Where is the problem
Lungs are made up millions of air sacs which supply oxygen to the neighbouring thin blood vessels. In addition, there are air tubes, which supply air to the air sacs and in between the air sacs sit a netlike mesh of tissue called interstitium. Lung fibrosis/ interstitial lung disease affects this and the result is thicked of the borders of the air sacs causing difficulty in transport of oxygen from within the air sacs to the blood.
What are the symptoms
Breathlessness and dry cough are the usual symptoms. A group of patients could have flu-like symptoms as well as weight loss. However, one must remember that these could be symptoms of multiple diseases and therefore appropriate diagnostic tests should be performed to make the diagnosis.
What causes it
In the most common form (Usual Interstitial Pneumonia or Idiopathic pulmonary Fibrosis), the cause is unknown. However, there are other forms of fibrosis which are associated with rheumatoid disorders, drug or occupational exposures to various dusts or chemicals. Certain forms could also be due to body’s allergic reaction to various inhaled particles
Role of Precise diagnosis: It is very important to come to the correct diagnosis, which is a challenging job for the doctors as there are around 200 different varieties of interstitial lung disease. There are newer effective treatments for a handful of diseases (described below) while in many other forms of this disease, the best course of action is to wait and watch as treatment in these forms are entirely ineffective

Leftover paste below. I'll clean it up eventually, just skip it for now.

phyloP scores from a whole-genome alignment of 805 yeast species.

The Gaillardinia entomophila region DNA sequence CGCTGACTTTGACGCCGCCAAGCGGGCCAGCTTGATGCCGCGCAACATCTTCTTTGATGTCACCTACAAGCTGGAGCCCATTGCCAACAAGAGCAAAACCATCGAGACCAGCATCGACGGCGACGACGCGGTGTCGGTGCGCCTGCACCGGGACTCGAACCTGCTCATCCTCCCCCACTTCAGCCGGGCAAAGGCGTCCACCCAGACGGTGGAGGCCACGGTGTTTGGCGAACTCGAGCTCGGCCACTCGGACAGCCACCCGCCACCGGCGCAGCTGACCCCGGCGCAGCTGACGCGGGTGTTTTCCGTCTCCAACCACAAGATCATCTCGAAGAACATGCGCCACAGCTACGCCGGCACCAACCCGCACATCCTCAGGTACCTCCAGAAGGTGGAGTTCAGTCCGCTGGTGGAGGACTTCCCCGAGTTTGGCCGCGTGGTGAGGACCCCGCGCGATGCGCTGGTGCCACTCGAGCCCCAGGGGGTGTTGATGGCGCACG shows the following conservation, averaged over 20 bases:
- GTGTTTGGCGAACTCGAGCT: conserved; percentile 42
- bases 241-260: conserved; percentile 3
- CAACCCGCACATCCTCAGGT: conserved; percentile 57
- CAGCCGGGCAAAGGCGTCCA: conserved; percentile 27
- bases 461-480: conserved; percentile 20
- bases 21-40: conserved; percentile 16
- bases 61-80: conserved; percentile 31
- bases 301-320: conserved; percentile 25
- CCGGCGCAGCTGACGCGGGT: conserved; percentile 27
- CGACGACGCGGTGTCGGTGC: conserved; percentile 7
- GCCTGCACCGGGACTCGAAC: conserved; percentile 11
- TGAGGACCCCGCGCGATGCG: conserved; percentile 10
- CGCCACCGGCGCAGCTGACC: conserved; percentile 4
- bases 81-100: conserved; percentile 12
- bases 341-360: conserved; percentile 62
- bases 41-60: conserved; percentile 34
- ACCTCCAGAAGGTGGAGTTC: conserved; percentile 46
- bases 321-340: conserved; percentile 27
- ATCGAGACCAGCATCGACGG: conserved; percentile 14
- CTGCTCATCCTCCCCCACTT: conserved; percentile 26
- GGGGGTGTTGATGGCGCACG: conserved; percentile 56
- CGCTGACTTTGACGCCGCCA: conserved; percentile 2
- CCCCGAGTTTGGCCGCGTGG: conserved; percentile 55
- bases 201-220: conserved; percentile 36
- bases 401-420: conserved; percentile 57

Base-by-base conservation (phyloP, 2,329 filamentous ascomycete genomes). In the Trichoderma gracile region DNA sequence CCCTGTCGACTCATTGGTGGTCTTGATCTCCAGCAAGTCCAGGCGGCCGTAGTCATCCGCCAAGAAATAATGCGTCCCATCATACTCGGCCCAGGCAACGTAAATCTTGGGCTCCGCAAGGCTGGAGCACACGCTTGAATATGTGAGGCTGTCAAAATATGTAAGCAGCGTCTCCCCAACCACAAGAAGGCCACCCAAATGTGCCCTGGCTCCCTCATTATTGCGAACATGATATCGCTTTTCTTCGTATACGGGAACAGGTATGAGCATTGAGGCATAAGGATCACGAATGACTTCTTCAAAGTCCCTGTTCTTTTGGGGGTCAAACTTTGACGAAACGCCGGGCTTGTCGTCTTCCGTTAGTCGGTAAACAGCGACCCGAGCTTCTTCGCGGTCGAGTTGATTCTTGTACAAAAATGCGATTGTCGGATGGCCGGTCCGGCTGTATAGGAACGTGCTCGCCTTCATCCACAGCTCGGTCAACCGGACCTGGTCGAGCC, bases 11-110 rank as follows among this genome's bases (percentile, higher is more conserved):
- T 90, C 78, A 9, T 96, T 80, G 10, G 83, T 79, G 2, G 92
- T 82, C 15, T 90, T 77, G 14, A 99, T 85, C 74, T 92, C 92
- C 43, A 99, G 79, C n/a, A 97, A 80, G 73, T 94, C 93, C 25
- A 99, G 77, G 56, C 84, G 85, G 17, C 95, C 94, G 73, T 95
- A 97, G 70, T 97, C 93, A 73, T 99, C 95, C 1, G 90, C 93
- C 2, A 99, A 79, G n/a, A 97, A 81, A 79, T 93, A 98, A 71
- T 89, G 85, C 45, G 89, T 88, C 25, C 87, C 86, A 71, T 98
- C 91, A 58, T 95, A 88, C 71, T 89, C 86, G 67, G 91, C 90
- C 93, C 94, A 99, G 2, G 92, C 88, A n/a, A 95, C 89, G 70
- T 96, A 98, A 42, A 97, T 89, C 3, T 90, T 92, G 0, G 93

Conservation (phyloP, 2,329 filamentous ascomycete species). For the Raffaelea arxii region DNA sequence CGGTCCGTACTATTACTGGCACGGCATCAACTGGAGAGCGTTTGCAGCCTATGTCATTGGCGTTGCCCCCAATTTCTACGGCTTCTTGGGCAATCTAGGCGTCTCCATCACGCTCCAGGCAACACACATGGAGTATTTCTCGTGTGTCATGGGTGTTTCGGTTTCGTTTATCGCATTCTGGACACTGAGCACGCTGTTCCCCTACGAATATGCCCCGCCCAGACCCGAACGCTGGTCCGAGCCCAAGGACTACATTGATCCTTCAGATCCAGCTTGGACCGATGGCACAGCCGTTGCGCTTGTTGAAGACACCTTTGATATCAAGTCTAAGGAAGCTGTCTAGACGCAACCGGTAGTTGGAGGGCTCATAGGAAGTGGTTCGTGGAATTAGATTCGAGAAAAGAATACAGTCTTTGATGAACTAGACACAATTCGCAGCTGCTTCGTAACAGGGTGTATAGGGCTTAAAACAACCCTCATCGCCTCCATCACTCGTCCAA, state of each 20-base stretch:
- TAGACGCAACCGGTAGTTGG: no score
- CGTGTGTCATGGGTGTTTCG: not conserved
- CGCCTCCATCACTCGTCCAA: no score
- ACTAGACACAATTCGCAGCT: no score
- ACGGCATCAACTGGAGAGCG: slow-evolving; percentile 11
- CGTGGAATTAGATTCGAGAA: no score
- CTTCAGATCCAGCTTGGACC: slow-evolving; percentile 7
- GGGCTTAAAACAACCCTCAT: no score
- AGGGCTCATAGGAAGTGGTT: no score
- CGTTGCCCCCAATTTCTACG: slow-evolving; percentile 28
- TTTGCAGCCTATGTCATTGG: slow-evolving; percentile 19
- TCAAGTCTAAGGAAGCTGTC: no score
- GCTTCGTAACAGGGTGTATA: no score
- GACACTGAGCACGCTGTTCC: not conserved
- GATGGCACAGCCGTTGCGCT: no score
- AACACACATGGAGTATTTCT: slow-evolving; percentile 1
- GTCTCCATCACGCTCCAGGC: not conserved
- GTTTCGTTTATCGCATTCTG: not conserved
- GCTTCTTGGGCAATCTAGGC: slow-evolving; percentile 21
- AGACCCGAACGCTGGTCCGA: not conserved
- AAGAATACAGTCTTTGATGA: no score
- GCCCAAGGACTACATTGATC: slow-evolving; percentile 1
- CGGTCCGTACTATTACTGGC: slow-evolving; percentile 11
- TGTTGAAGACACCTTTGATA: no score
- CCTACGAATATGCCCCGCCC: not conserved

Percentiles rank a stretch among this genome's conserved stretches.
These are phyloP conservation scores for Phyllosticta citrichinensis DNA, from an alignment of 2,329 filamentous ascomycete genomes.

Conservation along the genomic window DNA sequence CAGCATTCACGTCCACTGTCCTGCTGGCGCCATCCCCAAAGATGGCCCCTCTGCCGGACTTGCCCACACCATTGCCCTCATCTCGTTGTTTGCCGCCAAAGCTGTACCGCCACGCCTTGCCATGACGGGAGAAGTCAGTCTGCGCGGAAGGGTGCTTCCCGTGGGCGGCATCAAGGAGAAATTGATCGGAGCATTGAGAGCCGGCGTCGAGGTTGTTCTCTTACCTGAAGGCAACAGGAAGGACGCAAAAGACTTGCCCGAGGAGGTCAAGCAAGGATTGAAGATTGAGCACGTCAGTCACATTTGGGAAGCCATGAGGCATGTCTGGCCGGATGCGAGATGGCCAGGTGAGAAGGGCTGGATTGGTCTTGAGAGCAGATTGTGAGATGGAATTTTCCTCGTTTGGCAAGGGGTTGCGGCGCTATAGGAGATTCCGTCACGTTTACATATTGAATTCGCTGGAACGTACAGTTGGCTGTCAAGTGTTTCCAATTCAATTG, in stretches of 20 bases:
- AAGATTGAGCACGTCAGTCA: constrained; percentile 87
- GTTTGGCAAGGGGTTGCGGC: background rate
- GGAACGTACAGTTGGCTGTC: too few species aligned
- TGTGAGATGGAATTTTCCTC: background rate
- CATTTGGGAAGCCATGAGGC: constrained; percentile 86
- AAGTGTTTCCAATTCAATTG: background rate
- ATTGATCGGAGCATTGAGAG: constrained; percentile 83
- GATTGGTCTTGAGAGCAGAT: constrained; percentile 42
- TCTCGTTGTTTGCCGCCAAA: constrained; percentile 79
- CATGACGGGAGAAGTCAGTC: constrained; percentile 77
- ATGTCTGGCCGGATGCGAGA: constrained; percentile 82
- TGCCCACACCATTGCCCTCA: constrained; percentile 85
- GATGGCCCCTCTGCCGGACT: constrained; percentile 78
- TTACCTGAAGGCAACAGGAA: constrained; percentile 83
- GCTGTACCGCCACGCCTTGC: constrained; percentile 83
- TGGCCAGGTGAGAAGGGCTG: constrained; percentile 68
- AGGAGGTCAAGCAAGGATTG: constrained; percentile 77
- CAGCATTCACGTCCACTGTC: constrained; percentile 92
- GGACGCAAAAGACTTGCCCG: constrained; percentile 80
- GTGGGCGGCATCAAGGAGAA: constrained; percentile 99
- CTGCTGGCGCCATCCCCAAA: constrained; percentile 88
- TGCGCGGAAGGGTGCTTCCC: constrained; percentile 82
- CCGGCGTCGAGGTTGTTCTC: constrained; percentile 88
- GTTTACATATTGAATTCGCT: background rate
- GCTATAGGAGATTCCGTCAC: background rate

A precise diagnosis also helps doctors to advise the patient to avoid certain occupation and drugs, exposure to which will make the disease even worse.
We are providing some basic information about brad categories of interstitial lung disease. It may be difficult to grasp this table for readers not exposed to medical terms and therefore may be only helpful for patients or relatives who have been affected by any one form of the disease. The list is in no way comprehensive and there are many other forms not covered by this table.
How do you diagnose
Chest X ray – Often shows a special netlike pattern.
Breathing tests- Typically this shows a restrictive defect (A reduced amount of air can be breathed in and out). Additionally, less amount of inhaled gas can pass through the lung membranes into blood causing reduced “transfer factor”.
CT scan - This is most diagnostic. CT scan can precisely detect the scarring process within the lungs and often an experienced physician is able to figure out the type of ling fibrosis affecting the lungs from CT scan abnormalities.
Blood tests - If one wants to know whether there is another underlying disease causing the scarring with the lung tissue, the doctor may want to do a few blood tests (ANA, ANCA, ACE etc)
Bronchoscopy – It sometimes helps to put a scope inside the lungs and to take samples from within the lungs to see which cell types are predominant and this gives the doctors some clues about the underlying cause.
Surgical lung biopsy – if all of the above fail to explain the nature of lung fibrosis, an open lung biopsy can be helpful. It is associated with more complications, but often is immensely helpful
What are the treatments
Treatment depends strictly on the type of lung fibrosis, and as mentioned before, a precise diagnosis of the precise form is of utmost importance. Some have steroid as standard treatment for variable length of time, some have recently developed drugs and in some others there is no drug treatment at all (treating these types with medication is a waste of resource and raises false hope amongst patients).
Steroid: This is effective in lung fibrosis caused by allergy/ hypersensitivity. Also effective if a diagnosis of “non-specific interstitial pneumonia” is made and in fibrosis caused by sarcoidosis in some cases.